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Drug Discovery and Development

Drug Discovery and Development

Researchers in the School are integrating basic and applied science in the idenification of new biomarkers and novel therapeutic targets which will determine future pathways of diagnosis and treatment.  Emphasis is placed on targeted drug therapy, where drugs are tailored to the genetic make-up of the individual, an approach known as personalised medicine.

Novel drugs and mechanisms of delivery are being developed for renal disease, cardiovascular disease, diseases of the nervous system including retinopathies (diseases of the eye) and various types of cancer.  

My research focuses on the development of novel therapies for the treatment of inflammatory bowel disease. Our lab is currently assessing the impact of the endocannabinoid system on mucosal immunology. We have demonstrated a clear role for the endocannabinoid pathway in attenuating intestinal disease and are now working to understand a number of key components of that process.

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Our research is focused on understanding the molecular mechanisms which drive epilepsy development following epilepsy-inciting events.

Our research is designed to answer three critical difficulties faced by clinicians and researchers in epilepsy.

Arm 1; Firstly we do not fully understand the mechanisms by which an epilepsy-inciting event causes epilepsy. Towards this end we are studying the immediate and persistent epigenetic and epitranscriptomic changes which take place following epilepsy-causing brain insults which eventually reprogram cells to behave differently, culminating in seizures, behavioral changes and cognitive impairment.

Arm 2; Current anti-epileptic drugs are effective at suppressing seizures in about 66% of epilepsy patients. That means about one third of patients are failed by conventional anti-epileptic drugs. Current treatments do not target the molecular basis of the disease. We therefore do not have mechanism based drugs which treat the underlying causes of the disease or have the potential to reverse already established epilepsy. This arm of our research program employs small molecule inhibitors and/or RNA-based antisense or mimic approaches, based on our findings from arm 1, to try to prevent epileptogenesis following an epilepsy-inciting event.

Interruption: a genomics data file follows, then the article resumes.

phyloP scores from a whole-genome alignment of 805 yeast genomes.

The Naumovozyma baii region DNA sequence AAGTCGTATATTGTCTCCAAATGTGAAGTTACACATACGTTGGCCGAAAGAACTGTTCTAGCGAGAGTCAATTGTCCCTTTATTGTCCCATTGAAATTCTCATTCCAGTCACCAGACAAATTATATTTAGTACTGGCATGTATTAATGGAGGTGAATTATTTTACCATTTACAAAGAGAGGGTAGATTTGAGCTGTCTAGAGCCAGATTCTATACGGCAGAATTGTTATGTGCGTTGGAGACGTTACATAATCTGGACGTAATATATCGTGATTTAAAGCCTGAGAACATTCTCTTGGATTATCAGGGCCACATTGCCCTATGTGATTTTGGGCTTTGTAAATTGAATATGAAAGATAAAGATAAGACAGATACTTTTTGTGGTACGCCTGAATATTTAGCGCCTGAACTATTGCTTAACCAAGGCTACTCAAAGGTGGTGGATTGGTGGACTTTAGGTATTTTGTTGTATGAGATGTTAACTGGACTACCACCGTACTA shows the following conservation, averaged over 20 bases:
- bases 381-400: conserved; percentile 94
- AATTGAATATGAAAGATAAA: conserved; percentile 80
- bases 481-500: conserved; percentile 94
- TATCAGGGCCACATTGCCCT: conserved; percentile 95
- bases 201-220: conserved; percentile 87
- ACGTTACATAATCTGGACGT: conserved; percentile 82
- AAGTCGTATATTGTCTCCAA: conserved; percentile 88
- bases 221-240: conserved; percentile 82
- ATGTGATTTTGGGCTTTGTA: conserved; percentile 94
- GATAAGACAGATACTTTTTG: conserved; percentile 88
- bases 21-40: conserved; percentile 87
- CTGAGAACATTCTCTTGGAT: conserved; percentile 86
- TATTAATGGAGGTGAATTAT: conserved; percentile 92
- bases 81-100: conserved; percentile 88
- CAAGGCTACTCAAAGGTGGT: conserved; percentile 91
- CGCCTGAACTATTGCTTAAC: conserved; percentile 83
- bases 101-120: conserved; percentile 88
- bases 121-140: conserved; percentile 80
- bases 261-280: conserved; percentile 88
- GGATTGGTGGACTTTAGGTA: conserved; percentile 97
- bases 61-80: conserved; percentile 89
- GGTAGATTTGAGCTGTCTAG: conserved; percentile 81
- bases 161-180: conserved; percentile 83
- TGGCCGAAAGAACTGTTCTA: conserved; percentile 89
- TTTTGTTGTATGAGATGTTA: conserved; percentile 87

Arm 3; Presently it is not possible to predict with any degree of certainty patients likely to develop epilepsy following a potential epilepsy-causing disease. We are thus attempting to define molecular signatures in peripheral biofluids such as blood plasma which may predict a likelihood of developing epilepsy. This would allow immediate treatment and in future prevention-based therapies to block epileptogenesis.

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Research Interests: Vision and Blindness, Ocular Pharmacology and Genetics; Colorectal Cancer; Vascular Biology, Neurodegeneration; Drug Discovery and Delivery;  Zebrafish models.

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Chronic infection is the hallmark of cystic fibrosis lung disease. I have a key interest in respiratory pathogens that cause opportunistic infections in cystic fibrosis patients and in vaccine development.   In particular, I focus on Burkholderia cepacia complex (Bcc).  This is a highly antimicrobial resistant pathogen and effective treatments are challenging.   As a result of our investigations on the mechanisms of attachment of Bcc to lung epithelial cells, we identified a number of bacterial adhesins, which are potential vaccine candidates.   These antigens protect mice against Burkholderia and have potential as novel vaccine antigens.   I also have an interest host responses of epithelial cells, mechanisms of pathogenesis and mechanisms of bacterial adaptation which facilitate chronic colonisation.  We also investigate two other pathogens associated with CF-infections, Pseudomonas aeruginosa and genus Pandoraea.

Keywords: Chronic lung infection; cystic fibrosis; vaccine development; host-microbial interactions; pathogenesis;  adaptation.



Research Interests: Memory function; neuropsychiatric disease; neurotherapeutics; Multiple Sclerosis.


Research Interests:  biotherapeutics; biotechnology;  activity of the calcium binding protein secretagogin in neuronal cells; protein networks.


Research interests: Cancer, Targeted therapy, resistance to therapy, transcription factors, Androgen Receptor, Serum Response Factor

Contact the UCD School of Biomolecular and Biomedical Science

H1.38 O’Brien Centre for Science, University College Dublin, Belfield, Dublin 4, Ireland.
T: +353 1 716 2130 | E: undergrad.sbbs@ucd.ie | Location Map